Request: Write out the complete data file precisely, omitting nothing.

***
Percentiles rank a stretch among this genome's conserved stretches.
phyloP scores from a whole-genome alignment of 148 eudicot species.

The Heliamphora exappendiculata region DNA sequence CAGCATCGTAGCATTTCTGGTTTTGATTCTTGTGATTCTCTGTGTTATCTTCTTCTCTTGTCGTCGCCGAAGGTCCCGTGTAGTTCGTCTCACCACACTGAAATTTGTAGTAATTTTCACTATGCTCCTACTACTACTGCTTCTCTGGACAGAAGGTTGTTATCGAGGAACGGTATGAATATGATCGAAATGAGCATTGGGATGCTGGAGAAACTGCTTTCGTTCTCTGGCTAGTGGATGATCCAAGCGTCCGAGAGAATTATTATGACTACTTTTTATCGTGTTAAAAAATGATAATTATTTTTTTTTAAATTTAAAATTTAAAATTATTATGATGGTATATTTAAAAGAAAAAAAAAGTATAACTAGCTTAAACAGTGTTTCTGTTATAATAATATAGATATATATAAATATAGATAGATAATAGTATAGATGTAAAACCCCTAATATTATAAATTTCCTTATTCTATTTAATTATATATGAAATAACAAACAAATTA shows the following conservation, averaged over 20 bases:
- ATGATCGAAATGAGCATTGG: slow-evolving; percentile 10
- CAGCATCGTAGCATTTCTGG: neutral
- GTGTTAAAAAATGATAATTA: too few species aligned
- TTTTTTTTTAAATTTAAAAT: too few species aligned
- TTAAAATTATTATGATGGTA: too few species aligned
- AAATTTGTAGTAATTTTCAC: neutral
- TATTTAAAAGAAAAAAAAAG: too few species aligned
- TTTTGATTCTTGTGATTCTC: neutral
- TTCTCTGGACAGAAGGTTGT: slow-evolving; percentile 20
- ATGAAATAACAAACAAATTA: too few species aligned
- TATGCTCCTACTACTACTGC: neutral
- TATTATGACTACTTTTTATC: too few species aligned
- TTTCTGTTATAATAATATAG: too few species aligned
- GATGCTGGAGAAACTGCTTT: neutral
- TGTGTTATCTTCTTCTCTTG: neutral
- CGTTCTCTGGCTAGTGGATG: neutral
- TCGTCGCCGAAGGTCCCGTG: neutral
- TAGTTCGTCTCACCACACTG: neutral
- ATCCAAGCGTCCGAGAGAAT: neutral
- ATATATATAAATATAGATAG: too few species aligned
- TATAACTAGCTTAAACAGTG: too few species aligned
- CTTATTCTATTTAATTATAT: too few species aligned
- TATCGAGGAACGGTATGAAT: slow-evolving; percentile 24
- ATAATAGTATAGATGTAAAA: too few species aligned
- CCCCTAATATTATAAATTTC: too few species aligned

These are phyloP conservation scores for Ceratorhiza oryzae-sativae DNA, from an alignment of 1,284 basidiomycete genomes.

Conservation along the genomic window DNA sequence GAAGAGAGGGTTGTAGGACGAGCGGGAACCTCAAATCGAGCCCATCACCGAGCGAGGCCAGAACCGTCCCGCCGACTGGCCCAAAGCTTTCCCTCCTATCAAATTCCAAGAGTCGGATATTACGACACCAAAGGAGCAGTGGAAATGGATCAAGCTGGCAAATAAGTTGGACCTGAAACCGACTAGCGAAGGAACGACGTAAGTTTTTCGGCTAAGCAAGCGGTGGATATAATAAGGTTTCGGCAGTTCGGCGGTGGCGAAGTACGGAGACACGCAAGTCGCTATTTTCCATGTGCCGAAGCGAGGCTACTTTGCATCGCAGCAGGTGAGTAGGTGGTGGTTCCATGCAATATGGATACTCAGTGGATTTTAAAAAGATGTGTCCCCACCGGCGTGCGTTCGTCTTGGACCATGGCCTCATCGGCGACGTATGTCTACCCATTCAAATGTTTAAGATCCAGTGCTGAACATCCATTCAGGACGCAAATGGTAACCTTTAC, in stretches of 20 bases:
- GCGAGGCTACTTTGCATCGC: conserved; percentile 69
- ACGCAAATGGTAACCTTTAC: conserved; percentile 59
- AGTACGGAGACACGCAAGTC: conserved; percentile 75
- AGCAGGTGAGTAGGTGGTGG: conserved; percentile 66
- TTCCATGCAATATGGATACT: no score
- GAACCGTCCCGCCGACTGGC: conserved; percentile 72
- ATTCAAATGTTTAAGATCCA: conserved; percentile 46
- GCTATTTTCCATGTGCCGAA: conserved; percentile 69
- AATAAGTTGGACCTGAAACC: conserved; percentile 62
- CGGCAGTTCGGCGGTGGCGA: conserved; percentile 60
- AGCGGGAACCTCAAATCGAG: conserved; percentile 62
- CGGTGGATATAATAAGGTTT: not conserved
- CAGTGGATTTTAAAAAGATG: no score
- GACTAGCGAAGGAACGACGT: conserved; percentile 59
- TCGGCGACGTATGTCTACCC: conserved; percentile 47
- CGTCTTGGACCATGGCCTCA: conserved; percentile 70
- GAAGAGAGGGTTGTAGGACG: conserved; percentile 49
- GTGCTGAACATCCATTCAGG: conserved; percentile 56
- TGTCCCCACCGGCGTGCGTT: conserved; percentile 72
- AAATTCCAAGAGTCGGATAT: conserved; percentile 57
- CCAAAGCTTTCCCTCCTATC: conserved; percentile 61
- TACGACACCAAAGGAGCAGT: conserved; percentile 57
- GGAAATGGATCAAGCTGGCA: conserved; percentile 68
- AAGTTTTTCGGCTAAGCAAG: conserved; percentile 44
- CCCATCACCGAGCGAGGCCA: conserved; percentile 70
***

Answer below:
Percentiles rank a stretch among this genome's conserved stretches.
phyloP scores from a whole-genome alignment of 148 eudicot species.

The Heliamphora exappendiculata region DNA sequence CAGCATCGTAGCATTTCTGGTTTTGATTCTTGTGATTCTCTGTGTTATCTTCTTCTCTTGTCGTCGCCGAAGGTCCCGTGTAGTTCGTCTCACCACACTGAAATTTGTAGTAATTTTCACTATGCTCCTACTACTACTGCTTCTCTGGACAGAAGGTTGTTATCGAGGAACGGTATGAATATGATCGAAATGAGCATTGGGATGCTGGAGAAACTGCTTTCGTTCTCTGGCTAGTGGATGATCCAAGCGTCCGAGAGAATTATTATGACTACTTTTTATCGTGTTAAAAAATGATAATTATTTTTTTTTAAATTTAAAATTTAAAATTATTATGATGGTATATTTAAAAGAAAAAAAAAGTATAACTAGCTTAAACAGTGTTTCTGTTATAATAATATAGATATATATAAATATAGATAGATAATAGTATAGATGTAAAACCCCTAATATTATAAATTTCCTTATTCTATTTAATTATATATGAAATAACAAACAAATTA shows the following conservation, averaged over 20 bases:
- ATGATCGAAATGAGCATTGG: slow-evolving; percentile 10
- CAGCATCGTAGCATTTCTGG: neutral
- GTGTTAAAAAATGATAATTA: too few species aligned
- TTTTTTTTTAAATTTAAAAT: too few species aligned
- TTAAAATTATTATGATGGTA: too few species aligned
- AAATTTGTAGTAATTTTCAC: neutral
- TATTTAAAAGAAAAAAAAAG: too few species aligned
- TTTTGATTCTTGTGATTCTC: neutral
- TTCTCTGGACAGAAGGTTGT: slow-evolving; percentile 20
- ATGAAATAACAAACAAATTA: too few species aligned
- TATGCTCCTACTACTACTGC: neutral
- TATTATGACTACTTTTTATC: too few species aligned
- TTTCTGTTATAATAATATAG: too few species aligned
- GATGCTGGAGAAACTGCTTT: neutral
- TGTGTTATCTTCTTCTCTTG: neutral
- CGTTCTCTGGCTAGTGGATG: neutral
- TCGTCGCCGAAGGTCCCGTG: neutral
- TAGTTCGTCTCACCACACTG: neutral
- ATCCAAGCGTCCGAGAGAAT: neutral
- ATATATATAAATATAGATAG: too few species aligned
- TATAACTAGCTTAAACAGTG: too few species aligned
- CTTATTCTATTTAATTATAT: too few species aligned
- TATCGAGGAACGGTATGAAT: slow-evolving; percentile 24
- ATAATAGTATAGATGTAAAA: too few species aligned
- CCCCTAATATTATAAATTTC: too few species aligned

These are phyloP conservation scores for Ceratorhiza oryzae-sativae DNA, from an alignment of 1,284 basidiomycete genomes.

Conservation along the genomic window DNA sequence GAAGAGAGGGTTGTAGGACGAGCGGGAACCTCAAATCGAGCCCATCACCGAGCGAGGCCAGAACCGTCCCGCCGACTGGCCCAAAGCTTTCCCTCCTATCAAATTCCAAGAGTCGGATATTACGACACCAAAGGAGCAGTGGAAATGGATCAAGCTGGCAAATAAGTTGGACCTGAAACCGACTAGCGAAGGAACGACGTAAGTTTTTCGGCTAAGCAAGCGGTGGATATAATAAGGTTTCGGCAGTTCGGCGGTGGCGAAGTACGGAGACACGCAAGTCGCTATTTTCCATGTGCCGAAGCGAGGCTACTTTGCATCGCAGCAGGTGAGTAGGTGGTGGTTCCATGCAATATGGATACTCAGTGGATTTTAAAAAGATGTGTCCCCACCGGCGTGCGTTCGTCTTGGACCATGGCCTCATCGGCGACGTATGTCTACCCATTCAAATGTTTAAGATCCAGTGCTGAACATCCATTCAGGACGCAAATGGTAACCTTTAC, in stretches of 20 bases:
- GCGAGGCTACTTTGCATCGC: conserved; percentile 69
- ACGCAAATGGTAACCTTTAC: conserved; percentile 59
- AGTACGGAGACACGCAAGTC: conserved; percentile 75
- AGCAGGTGAGTAGGTGGTGG: conserved; percentile 66
- TTCCATGCAATATGGATACT: no score
- GAACCGTCCCGCCGACTGGC: conserved; percentile 72
- ATTCAAATGTTTAAGATCCA: conserved; percentile 46
- GCTATTTTCCATGTGCCGAA: conserved; percentile 69
- AATAAGTTGGACCTGAAACC: conserved; percentile 62
- CGGCAGTTCGGCGGTGGCGA: conserved; percentile 60
- AGCGGGAACCTCAAATCGAG: conserved; percentile 62
- CGGTGGATATAATAAGGTTT: not conserved
- CAGTGGATTTTAAAAAGATG: no score
- GACTAGCGAAGGAACGACGT: conserved; percentile 59
- TCGGCGACGTATGTCTACCC: conserved; percentile 47
- CGTCTTGGACCATGGCCTCA: conserved; percentile 70
- GAAGAGAGGGTTGTAGGACG: conserved; percentile 49
- GTGCTGAACATCCATTCAGG: conserved; percentile 56
- TGTCCCCACCGGCGTGCGTT: conserved; percentile 72
- AAATTCCAAGAGTCGGATAT: conserved; percentile 57
- CCAAAGCTTTCCCTCCTATC: conserved; percentile 61
- TACGACACCAAAGGAGCAGT: conserved; percentile 57
- GGAAATGGATCAAGCTGGCA: conserved; percentile 68
- AAGTTTTTCGGCTAAGCAAG: conserved; percentile 44
- CCCATCACCGAGCGAGGCCA: conserved; percentile 70